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(Transition sound)

Most guitar players will tell you, if you want to get better, then you have to get with other musicians and play. Often, that turns into starting a band, or at least joining one. As the 2000s were getting underway, in the basement of my good friend Tony’s condominium, he and I started a band. We had jammed together once in his college apartment a few years prior, during our senior year, and we always talked about doing more of it. Perhaps we were having a quarter-life crisis, but we finally decided to get serious and play. (Well, somewhat serious, as we were always a couple of goofs.) Tony on drums, me on guitar, our friends Diego on lead guitar and Okem on bass, and we were officially a band.  

While we were deciding on a name, I decided that I wanted to upgrade my guitar rig. At the time, I owned a wah pedal (see Episode 3 for more on that), a Boss distortion pedal (Episode 1), and a Korg ToneWorks AX100G multi-effect pedal. The ToneWorks is a fun little unit but I wanted something more. Then I got an idea - what if I combined all three of those? Like Voltron! Enter the Boss GT-3 Guitar Effects Processor.

(Theme song sound)

My name is Wright Seneres and this is Effect Pedal. This is a podcast and art project dedicated to guitar effect pedals. In the universe, there are countless numbers of these pedals, creating an infinite number of sounds, and opening up worlds of possibilities for guitar players.  

The GT-3 combines 32 Boss effects, including 12 distortions and overdrives, as well as choruses and flangers, into one unit with dozens and dozens of presets. Notably, it includes something Boss’s parent company Roland calls a “Composite Object Sound Modeling” preamp, which emulates a number of famous guitar amplifiers in history. It also has a great variety of simulations of different pickups, speaker cabinets and guitar synthesizers. It was first released in 1998 as a low-cost alternative to the GT-5, and has since been discontinued and replaced by the GT-6 and other GT models. Like other Boss stompboxes, it’s constructed with a rugged metal case that would do well at a monster truck rally if it had wheels.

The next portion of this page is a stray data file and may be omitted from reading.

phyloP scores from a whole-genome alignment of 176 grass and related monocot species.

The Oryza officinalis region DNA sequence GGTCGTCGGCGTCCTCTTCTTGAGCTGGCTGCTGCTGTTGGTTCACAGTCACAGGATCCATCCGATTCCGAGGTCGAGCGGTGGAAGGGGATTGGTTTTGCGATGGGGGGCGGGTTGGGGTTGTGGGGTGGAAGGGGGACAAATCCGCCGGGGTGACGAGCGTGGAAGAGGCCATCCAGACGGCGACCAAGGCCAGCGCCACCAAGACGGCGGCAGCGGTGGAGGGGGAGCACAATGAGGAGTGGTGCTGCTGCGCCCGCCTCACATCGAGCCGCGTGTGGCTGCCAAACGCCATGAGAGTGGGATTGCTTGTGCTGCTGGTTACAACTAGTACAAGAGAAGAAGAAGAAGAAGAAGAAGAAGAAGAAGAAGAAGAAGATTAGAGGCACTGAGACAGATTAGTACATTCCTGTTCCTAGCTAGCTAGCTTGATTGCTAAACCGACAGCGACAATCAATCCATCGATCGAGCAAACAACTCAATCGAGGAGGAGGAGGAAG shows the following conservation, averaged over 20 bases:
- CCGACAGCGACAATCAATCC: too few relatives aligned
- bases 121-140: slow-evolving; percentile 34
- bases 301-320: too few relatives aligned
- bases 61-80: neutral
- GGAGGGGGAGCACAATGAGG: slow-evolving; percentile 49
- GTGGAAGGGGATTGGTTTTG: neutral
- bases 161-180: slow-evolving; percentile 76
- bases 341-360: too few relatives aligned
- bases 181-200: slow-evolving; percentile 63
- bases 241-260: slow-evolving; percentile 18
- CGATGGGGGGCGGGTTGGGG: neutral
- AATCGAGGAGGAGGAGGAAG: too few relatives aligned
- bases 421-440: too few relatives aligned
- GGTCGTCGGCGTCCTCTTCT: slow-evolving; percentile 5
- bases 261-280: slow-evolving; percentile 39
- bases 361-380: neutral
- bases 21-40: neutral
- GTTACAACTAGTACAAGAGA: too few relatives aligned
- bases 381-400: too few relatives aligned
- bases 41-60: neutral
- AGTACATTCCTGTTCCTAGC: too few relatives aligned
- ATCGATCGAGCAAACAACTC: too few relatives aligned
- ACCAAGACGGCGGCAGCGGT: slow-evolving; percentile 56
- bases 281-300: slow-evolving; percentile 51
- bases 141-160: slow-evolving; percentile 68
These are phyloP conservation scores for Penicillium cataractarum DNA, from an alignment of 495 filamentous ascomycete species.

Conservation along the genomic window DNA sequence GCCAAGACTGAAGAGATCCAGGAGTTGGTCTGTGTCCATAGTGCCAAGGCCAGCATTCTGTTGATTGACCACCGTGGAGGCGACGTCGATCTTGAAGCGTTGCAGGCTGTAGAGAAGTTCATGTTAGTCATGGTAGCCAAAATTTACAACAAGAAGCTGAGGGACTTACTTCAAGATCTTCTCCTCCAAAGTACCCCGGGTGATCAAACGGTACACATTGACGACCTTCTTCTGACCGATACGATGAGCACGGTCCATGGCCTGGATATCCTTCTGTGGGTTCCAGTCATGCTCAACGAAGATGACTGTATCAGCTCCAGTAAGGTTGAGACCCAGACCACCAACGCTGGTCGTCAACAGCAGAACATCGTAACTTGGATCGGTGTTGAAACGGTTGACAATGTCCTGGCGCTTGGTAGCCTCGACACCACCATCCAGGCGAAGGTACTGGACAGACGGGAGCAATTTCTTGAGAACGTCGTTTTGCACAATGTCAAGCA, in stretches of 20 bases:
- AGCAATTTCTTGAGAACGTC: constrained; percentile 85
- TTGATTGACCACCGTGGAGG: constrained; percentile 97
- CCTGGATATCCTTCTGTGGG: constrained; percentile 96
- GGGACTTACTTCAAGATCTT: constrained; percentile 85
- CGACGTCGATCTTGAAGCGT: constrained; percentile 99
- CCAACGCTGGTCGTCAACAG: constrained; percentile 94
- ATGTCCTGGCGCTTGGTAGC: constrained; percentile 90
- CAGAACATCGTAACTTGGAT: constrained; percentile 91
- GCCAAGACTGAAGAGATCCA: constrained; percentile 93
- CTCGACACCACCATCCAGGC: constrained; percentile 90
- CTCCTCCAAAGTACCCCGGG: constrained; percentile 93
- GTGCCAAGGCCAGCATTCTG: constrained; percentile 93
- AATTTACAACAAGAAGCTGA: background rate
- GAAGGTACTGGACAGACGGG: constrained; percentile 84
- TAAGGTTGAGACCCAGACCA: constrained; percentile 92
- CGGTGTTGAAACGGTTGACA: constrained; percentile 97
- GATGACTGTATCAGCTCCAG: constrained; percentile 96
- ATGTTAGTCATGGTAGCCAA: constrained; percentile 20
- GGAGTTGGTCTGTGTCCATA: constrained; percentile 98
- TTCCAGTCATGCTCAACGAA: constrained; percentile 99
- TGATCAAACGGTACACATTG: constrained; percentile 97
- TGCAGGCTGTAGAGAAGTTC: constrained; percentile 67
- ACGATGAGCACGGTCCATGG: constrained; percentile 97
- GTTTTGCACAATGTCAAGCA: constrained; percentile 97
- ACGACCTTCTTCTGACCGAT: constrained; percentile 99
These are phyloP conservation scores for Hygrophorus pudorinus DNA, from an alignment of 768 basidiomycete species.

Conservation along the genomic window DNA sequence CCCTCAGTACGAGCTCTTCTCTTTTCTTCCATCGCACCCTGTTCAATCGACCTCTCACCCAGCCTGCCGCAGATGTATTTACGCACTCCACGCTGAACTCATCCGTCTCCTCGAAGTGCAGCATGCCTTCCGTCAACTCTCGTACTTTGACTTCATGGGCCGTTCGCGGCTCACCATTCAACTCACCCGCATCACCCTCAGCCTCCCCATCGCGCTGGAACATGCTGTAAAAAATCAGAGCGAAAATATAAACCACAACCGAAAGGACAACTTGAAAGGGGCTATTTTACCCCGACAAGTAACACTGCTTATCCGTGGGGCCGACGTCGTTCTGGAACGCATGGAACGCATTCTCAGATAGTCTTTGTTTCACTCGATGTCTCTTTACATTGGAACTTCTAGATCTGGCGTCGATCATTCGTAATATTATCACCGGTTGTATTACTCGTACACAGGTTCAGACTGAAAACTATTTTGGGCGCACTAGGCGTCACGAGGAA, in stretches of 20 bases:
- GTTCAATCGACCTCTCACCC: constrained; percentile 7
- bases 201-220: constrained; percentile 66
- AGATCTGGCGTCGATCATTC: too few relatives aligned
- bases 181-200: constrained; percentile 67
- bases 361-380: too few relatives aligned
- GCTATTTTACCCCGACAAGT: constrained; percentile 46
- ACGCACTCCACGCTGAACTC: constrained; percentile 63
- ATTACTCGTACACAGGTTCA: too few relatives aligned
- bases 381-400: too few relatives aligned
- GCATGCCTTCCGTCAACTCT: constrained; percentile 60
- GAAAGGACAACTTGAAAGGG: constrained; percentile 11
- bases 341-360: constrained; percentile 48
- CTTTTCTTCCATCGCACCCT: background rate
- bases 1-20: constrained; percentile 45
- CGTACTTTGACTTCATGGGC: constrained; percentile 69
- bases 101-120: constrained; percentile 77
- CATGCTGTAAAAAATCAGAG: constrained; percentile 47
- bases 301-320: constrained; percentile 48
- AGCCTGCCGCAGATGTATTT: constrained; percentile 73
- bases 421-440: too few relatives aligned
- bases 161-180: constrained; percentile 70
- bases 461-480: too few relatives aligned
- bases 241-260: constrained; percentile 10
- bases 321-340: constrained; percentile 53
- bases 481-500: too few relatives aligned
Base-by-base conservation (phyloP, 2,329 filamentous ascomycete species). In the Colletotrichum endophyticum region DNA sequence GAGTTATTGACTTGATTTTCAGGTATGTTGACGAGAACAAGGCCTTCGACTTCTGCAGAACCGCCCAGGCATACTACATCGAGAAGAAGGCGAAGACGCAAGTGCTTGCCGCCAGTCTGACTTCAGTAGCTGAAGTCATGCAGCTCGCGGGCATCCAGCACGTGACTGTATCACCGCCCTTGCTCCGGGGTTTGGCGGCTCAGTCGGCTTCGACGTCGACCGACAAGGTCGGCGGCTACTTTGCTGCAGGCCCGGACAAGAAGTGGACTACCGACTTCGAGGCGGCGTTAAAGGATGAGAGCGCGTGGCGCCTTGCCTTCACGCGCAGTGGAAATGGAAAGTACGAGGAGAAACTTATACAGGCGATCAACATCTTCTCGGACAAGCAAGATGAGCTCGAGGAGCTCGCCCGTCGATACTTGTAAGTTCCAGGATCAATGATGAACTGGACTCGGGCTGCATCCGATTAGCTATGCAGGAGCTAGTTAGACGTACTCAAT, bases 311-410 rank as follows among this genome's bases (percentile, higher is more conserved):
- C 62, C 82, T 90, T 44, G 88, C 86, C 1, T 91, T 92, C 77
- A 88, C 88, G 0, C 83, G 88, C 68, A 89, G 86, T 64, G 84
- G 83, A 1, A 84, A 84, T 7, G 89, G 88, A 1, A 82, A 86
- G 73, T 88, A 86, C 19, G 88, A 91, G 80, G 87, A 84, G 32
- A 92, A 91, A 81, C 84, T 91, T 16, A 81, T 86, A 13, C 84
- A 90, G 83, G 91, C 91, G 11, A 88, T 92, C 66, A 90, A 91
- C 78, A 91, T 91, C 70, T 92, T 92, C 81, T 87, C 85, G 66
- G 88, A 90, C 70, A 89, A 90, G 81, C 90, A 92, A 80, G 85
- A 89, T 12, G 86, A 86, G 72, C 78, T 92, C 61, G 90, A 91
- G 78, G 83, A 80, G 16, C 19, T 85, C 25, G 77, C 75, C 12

(Monster truck sounds)

It could win a demolition derby if you could drive it.

(Demolition derby sounds)

It’s as solid now as the day I got it.   

I got my GT-3 one evening after a tuna fishing trip Tony and his wife Laura took me on. I didn’t catch anything on the tuna boat, but I reeled in this beast of a multi-effect pedal on eBay. It’s a pleasing deep blue color with yellow Cheez Whiz color letters. It has seven foot switches, an expression pedal, a scroll wheel, an LED display, and twenty buttons. Twenty buttons! The seller lived a few miles from me, so I picked it up in person and raced home to plug it in. It was like that movie Pleasantville, when the picture goes from black and white to color. 

(Harp sound)

The ever-large palette of sounds that the GT-3 provided was just what I needed as our little band was beginning, which we called the Modes. I could do more things at once with the GT-3, customizing the footswitches for individual parts of songs. One of the songs we covered in that band was “Lucky” by Radiohead, and with the GT-3, I could get a nice delay effect for the intro, which is actually played where the strings...

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